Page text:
Food and Drug Administration Analysis of Ticagrelor
Using Data From an Enriched Trial to Evaluate Benefit-Risk Difference in an Unstudied Population
This article requires a subscription to view the full text. If you have a subscription you may use the login form below to view the article. Access to this article can also be purchased.
Prognostic enrichment strategies are often used in cardiovascular outcome trials and enroll patients who are at higher risk for cardiovascular outcome events. By increasing the rate of outcome events, prognostic enrichment increases the absolute difference between treatment and control groups for a given risk reduction, making the demonstration of efficacy more efficient.1 However, this strategy poses an important practical question: Can the trial results be generalized to lower-risk individuals? This determination is particularly challenging when the drug poses a serious risk (eg, bleeding), because the benefit-risk balance for drug treatment could conceivably be considerably less favorable in the lower-risk patients than in the enriched populations, and preclude extrapolation of trial results to lower-risk individuals. We discuss here the Food and Drug Administration risk-benefit analysis to inform a regulatory decision regarding the scope of a new indication for ticagrelor (Brilinta, AstraZeneca), a platelet inhibitor originally approved in 2011 for the reduction of major adverse cardiac events (MACE; the composite of cardiovascular death, myocardial infarction [MI], or stroke) in patients with acute coronary syndrome. The new indication for secondary prevention of MACE in patients with a prior MI was approved without imposing any restrictions of use to high-risk patients.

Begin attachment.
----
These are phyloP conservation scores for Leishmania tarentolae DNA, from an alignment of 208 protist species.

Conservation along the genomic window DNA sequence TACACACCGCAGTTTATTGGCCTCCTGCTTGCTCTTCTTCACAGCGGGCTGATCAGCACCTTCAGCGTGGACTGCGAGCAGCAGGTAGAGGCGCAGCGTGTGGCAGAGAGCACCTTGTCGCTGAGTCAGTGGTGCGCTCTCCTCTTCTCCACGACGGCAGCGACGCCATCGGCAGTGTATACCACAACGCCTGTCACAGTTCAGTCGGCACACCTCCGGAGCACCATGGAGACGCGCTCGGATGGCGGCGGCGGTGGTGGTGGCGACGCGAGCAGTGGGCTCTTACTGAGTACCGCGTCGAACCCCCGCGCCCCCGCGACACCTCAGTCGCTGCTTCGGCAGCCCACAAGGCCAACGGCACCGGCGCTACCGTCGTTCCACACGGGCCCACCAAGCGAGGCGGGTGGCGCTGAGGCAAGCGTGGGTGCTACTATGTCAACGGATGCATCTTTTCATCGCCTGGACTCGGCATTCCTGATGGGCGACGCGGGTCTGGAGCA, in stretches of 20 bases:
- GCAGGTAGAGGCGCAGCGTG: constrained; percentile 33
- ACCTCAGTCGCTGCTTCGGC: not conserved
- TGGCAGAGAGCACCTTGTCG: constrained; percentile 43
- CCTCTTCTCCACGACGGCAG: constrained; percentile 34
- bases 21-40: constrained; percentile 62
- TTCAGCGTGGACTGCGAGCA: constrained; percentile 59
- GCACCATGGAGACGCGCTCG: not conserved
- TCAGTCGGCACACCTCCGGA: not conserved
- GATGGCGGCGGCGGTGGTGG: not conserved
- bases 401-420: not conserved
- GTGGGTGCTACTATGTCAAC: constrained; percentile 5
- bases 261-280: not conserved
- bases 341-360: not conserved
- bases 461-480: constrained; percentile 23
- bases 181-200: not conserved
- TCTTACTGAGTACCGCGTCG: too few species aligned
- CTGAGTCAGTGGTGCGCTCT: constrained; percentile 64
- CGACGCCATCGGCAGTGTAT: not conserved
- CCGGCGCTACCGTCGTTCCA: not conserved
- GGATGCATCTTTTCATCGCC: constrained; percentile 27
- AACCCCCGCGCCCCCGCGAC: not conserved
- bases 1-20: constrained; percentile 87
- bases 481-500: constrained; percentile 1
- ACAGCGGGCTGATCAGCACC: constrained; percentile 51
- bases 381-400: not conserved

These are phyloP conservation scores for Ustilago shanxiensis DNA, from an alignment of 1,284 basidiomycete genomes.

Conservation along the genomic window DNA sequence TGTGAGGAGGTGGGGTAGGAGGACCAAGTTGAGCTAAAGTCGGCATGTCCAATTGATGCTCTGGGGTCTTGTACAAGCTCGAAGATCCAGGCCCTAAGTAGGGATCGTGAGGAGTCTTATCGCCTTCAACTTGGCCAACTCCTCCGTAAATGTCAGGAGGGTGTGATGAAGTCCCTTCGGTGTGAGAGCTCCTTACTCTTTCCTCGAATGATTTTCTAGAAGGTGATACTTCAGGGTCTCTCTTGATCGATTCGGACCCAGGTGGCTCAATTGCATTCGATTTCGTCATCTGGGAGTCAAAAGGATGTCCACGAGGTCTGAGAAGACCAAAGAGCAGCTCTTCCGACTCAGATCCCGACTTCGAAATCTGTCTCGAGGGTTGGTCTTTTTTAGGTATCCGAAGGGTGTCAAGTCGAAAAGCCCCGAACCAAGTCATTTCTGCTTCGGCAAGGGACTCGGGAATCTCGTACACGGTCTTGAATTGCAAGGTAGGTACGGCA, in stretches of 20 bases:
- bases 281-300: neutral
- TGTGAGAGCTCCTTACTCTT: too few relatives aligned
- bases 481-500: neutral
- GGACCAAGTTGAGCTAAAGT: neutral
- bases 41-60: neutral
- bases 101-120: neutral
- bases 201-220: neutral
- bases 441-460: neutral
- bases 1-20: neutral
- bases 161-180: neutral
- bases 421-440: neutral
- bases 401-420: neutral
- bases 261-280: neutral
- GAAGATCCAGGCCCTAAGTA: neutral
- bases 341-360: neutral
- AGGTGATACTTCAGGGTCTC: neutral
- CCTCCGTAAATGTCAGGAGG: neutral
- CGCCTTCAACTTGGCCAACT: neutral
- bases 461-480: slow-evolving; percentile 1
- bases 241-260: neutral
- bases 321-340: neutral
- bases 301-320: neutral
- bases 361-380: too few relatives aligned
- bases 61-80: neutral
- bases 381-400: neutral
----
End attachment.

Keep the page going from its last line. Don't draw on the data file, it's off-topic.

In 2015, the Food and Drug Administration received an efficacy supplement, proposing to expand the indication for ticagrelor beyond the acute setting; data submitted in support of this proposal came from the PEGASUS study (The Prevention of Cardiovascular Events in Patients with …